12. I'm hoping both of mine at least appreciate making stuff, if not join in themselves. They seem to like watching some of the YouTube makers with me- Laura Kampf in particular has been a big hit- so, perhaps it'll catch on once they're old enough to do simple stuff down there with me! Their elementary school has a really nice library/media center, that includes a mini-maker space... I think it'd be pretty funny if they showed up on their first makerspace day in 2nd or 3rd grade or something and were like, "uhhh, where are the REAL tools? these are wimpy, you should see what I already get to build at home!"
  13. They've always feigned interest in helping, but their attention span is all of 30 seconds- so I can't usually get much more out of them than helping pound a dowel in or something like that. I built them each their own little mallet, purpleheart & canary wood, so that they can use their own special tool whenever they're helping with something like that. I don't run the power tools around them, though, and they know that those are all off-limits. Our basement is about 2/3 finished, 1/3 unfinished- the tools are in the unfinished area, and I usually just keep the door to that area closed. Eventually, I'll introduce them to the tools- but probably not before I get a SawStop. So, the second pic- I can see how that's misleading, hah! We use the finished area of the basement as a guest sleeping spot... and a kid play area... and a quasi lumber storage area... and just "crap" overflow. Long story, but we inherited a lot of stuff when we bought this house, and it is taking us quite some time to renovate, get rid of old stuff, etc- the basement is just where a lot of that extra crap ends up temporarily while we figure out a better plan. So, no- no sleeping going on in the pack 'n play or the bed behind it... they were playing somewhere else near me. I used the new Maker Brand Simple Finish Oil & Wax stuff... they private labeled something, but it's essentially a mix of BLO, safflower oil, tung oil, sunflower oil, soybean oil, hemp oil, carnauba wax, and microcrystalline waxes. It's all fairly natural and low VOC. Not zero, but low... I'm not worried about them being around it for 10-20 minutes. And, they sleep far away from all of the tools and finishes, 2 floors up from here... I can work down there in peace after they go to sleep every night, heh.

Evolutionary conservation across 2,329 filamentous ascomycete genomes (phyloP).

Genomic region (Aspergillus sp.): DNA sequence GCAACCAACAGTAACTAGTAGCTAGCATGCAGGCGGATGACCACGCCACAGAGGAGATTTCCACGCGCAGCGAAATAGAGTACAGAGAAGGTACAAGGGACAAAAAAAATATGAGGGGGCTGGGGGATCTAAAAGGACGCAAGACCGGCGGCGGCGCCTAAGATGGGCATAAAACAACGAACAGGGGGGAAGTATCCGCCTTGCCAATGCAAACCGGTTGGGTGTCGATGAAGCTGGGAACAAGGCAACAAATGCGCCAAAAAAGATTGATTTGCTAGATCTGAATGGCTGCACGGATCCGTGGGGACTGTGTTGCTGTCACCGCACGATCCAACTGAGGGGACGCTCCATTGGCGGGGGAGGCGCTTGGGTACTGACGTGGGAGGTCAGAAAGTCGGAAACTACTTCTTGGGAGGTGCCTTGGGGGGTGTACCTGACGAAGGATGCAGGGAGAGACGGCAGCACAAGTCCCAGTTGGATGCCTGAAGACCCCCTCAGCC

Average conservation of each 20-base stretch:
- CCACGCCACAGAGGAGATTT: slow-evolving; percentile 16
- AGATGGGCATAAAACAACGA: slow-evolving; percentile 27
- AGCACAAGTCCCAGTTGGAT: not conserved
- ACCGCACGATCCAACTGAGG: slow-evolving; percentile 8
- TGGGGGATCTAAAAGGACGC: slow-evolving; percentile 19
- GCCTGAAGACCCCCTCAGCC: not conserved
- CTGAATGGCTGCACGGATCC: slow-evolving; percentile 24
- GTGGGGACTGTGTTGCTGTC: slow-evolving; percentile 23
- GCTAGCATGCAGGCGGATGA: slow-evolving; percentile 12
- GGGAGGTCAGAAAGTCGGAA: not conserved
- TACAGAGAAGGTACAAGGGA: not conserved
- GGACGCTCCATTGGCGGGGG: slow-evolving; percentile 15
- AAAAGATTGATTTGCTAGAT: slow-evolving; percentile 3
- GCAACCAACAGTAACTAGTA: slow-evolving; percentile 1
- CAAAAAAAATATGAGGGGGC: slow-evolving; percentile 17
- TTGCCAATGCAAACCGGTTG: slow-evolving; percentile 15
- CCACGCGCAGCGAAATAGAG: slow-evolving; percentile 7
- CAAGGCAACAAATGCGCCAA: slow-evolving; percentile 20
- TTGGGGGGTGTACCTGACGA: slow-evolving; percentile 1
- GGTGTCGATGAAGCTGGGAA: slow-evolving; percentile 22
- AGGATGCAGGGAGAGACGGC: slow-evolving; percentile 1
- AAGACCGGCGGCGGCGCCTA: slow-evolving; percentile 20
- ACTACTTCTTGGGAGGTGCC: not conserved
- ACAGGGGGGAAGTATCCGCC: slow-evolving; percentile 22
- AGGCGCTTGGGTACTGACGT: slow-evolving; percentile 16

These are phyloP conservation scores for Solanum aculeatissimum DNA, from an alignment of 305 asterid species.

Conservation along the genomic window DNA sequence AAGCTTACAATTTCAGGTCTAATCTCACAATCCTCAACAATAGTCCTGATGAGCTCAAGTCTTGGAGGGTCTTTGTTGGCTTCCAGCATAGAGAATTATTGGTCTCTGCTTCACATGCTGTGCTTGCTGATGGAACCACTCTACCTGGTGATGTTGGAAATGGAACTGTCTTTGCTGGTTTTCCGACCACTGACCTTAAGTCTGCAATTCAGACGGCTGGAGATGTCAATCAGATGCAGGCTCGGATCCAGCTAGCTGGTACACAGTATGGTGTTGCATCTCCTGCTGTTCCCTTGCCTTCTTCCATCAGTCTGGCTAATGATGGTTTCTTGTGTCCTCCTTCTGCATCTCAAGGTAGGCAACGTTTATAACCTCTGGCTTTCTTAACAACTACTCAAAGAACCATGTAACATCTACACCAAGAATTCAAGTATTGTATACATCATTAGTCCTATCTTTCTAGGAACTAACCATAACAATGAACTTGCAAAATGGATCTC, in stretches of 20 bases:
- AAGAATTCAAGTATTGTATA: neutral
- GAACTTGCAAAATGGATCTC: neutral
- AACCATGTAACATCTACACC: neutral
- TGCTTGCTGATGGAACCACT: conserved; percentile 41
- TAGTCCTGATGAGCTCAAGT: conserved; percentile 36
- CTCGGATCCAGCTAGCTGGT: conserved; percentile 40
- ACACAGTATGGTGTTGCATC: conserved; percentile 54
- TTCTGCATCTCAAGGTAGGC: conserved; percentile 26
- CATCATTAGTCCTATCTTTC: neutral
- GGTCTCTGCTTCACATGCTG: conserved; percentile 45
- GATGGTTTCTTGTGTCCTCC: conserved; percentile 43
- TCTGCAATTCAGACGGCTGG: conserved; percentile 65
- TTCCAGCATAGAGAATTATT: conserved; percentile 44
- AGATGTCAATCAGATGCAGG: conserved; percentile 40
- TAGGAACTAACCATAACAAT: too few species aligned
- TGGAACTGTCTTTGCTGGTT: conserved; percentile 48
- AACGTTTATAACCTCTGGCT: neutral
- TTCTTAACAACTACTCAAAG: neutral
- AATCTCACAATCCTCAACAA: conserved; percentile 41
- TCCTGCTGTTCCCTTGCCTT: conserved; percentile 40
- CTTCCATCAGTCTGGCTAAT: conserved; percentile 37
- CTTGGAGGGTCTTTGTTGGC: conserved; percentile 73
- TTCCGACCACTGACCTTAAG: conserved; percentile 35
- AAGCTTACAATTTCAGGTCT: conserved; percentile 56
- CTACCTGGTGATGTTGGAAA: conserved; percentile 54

14. Thanks! Yeah, I figured this was an easy way for them to help- this finish is easy, just wipe on, let sit, wipe off... pretty impossible to screw up.
  15. Finish applied to the base. Top after my helpers have gone to sleep.